Remember back in grade school when we learned about the the scientific method?

The scientific method is a proven, step-by-step technique for discovery and validation. It uses questions and experiments to help us solve problems. It turns guesses and trends into data, and it’s effective across diverse environments.

And it’s a wonder that more of us don’t use it as a tool for business strategy.

We know that if we want to succeed in business, we can’t stand still. Strategy is what defines how a company will grow and move forward. It’s a plan for achieving our goals. However, since the future is uncertain, any strategy is really just a guess. After all, if we knew for certain what to do, we would just do it!

So although it’s well-informed and carefully considered, there’s a chance our strategic guess could be wrong. We know our market and our customers well. But because we can’t see into the future, our plan is still just a guess that has yet to be proven.

To validate our guess, it’s helpful to think of it as a “question in need of an answer”. What do our customers want? Where do we see the market going? What problem does our company need to solve?

Using the scientific method, our predicted answer to this question becomes our hypothesis. A hypothesis is just our best idea for how we can be a better company, a few months, quarters, or years from now. And any action we take against this hypothesis is an experiment.

Most executives are not accustomed to thinking of their strategic plans as experiments. After all, experiments connote uncertainty. Leaders are expected to show confidence in their plans. Implementing strategy is expensive. So it brings up some interesting challenges: What if we’re wrong? What if our guess is invalidated? How will we know?

As leaders, we need to balance having confidence — and conveying a vision for a better future — with creating the right environment for experimentation. The scientific method gives organizations a framework for doing this.

For example, how can we know as early as possible whether our strategy — our hypothesis — is a good one? It’s always easier to define lagging indicators than leading ones, but past data doesn’t always predict the future. Experiments trade blind execution for early detection. Running experiments means figuring out ways to “sense” — within a quarter or two, rather than a year or two — whether we’re on the right track. So what could we notice earlier, inside our business, that would tell us whether our strategy is working?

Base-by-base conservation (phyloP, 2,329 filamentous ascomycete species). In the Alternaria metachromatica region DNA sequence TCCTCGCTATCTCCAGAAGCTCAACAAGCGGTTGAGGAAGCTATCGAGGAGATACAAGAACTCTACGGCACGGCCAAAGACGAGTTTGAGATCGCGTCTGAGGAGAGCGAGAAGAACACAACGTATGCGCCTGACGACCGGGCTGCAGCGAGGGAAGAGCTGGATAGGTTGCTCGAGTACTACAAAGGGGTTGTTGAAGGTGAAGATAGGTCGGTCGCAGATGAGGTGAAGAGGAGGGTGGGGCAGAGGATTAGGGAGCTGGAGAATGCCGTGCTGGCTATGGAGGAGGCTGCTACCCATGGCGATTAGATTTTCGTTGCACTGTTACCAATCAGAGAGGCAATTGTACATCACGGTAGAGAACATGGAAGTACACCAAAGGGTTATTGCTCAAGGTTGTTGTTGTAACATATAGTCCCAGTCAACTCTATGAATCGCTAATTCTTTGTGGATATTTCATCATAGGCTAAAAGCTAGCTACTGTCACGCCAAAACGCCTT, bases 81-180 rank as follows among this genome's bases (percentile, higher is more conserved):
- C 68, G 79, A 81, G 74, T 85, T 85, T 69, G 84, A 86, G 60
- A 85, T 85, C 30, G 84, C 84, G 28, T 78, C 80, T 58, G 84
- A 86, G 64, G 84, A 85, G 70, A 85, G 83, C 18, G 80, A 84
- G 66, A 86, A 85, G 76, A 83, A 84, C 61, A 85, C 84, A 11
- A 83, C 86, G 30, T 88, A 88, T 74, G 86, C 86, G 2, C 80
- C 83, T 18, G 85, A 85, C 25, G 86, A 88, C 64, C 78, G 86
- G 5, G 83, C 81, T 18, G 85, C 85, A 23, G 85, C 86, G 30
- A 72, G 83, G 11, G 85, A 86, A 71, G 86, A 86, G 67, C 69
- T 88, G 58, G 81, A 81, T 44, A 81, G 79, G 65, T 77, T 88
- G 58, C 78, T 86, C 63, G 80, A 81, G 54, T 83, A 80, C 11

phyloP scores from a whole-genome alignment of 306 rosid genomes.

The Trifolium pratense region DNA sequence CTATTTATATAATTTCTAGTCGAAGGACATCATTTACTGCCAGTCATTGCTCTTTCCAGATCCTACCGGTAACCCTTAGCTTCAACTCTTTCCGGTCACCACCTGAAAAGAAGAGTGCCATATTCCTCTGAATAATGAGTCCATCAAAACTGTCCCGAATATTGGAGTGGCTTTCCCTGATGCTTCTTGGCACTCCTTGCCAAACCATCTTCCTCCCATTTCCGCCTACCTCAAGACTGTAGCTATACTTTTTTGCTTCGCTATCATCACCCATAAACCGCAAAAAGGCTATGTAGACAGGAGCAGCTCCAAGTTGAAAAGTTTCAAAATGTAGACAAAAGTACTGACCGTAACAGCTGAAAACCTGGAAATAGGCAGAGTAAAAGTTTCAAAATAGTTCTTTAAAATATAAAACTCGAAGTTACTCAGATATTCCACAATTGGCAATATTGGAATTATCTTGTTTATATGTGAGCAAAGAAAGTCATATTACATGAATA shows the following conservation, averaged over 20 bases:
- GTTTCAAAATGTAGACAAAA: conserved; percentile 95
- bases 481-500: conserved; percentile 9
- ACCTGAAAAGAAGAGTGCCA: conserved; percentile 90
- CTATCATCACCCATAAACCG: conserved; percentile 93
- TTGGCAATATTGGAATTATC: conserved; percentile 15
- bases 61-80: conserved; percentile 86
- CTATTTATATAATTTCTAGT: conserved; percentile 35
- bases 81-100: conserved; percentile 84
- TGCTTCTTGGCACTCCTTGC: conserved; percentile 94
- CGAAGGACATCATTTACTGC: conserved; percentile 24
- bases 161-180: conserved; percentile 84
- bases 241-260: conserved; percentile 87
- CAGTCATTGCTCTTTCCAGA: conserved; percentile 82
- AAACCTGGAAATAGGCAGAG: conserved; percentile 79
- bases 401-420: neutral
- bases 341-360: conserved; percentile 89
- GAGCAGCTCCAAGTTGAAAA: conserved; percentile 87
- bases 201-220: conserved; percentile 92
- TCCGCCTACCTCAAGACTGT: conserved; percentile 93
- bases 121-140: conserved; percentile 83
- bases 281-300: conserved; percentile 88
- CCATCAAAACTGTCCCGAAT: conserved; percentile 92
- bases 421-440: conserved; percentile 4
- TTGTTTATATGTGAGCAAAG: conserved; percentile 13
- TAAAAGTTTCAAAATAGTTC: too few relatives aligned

Experiments also help us distinguish between working IN the business and working ON the business. Working IN the business means meeting the commitments we’ve already made (such as, “we’re going to generate 10% more revenue”) whereas working ON the business means transforming ourselves and our processes in a way that improves outcomes (“how might we become a business that is capable of generating 10% more revenue?”)

A strategy that works ON the business will include experiments that attempt to transform the organization in some way. Maybe we’ll work on our people. Or maybe we’ll work on our structure. Let’s say a fast-growing company has just hired its first CMO. This too is an experiment! Does the leadership team know what results they want to see from their new hire? How will the company measure the impact of their new executive?

Having a clearly defined — and widely understood — strategy is key to running useful experiments, so that we’re all operating with the same hypothesis and conditions. It’s often true that a CEO can articulate the company’s strategy, but no one else can. What seems like a crisp explanation being broadly shared is actually a vague proposition being inconsistently socialized. The result is an organization where the CEO thinks that everyone understands the strategy, but in fact very few do.

So we need to articulate our strategy in a very clear way and then repeat, repeat, and repeat it again. Take the example of a CEO who decides that his company strategy will be to focus on only three priorities for the coming quarter. Do employees share an understanding of the CEO’s hypothesis, and the results they should expect from focusing on just three priorities? Do they see that focusing on only three things means NOT working on everything else?

There are great tools available to help us codify and share our strategy — including True NorthMother Strategies, and A3 problem statements. These tools help us “build a backlog” of experiments that our executive team needs to manage going forward. And the bigger the company, the more complex this work becomes.

Though the scientific method is akin to approaches like Lean Startup, agile, and design thinking, most executives with whom I’ve worked aren’t concerned with whether it’s part of a specific process model. They don’t really care what this approach to strategy is called. They like it for this one reason.

It works.

We can apply the scientific method within any organization — no lab coat required. In each step we’ll get answers to a fundamental question:


1. Make an observation

2. Ask a question

3. Form a hypothesis

4. Run an experiment

5. Analyze the results

6. Share the results


1. Actively engage in knowing your business

2. What’s the problem we’re trying to solve?

3. What could we do differently to solve the problem?

4. Take action (make a plan and execute)

5. Did we solve it? Did it amplify or dampen?

6. Bring the learning to the whole organization

In future posts, I’ll cover how companies can actively engage in this process, frame the right questions, decide on experiments, evaluate the data, and draw clear conclusions. We’ll also investigate approaches for when the leadership team doesn’t agree on the hypothesis.

What ideas do you have about strategy and science? Share your thoughts in the comments!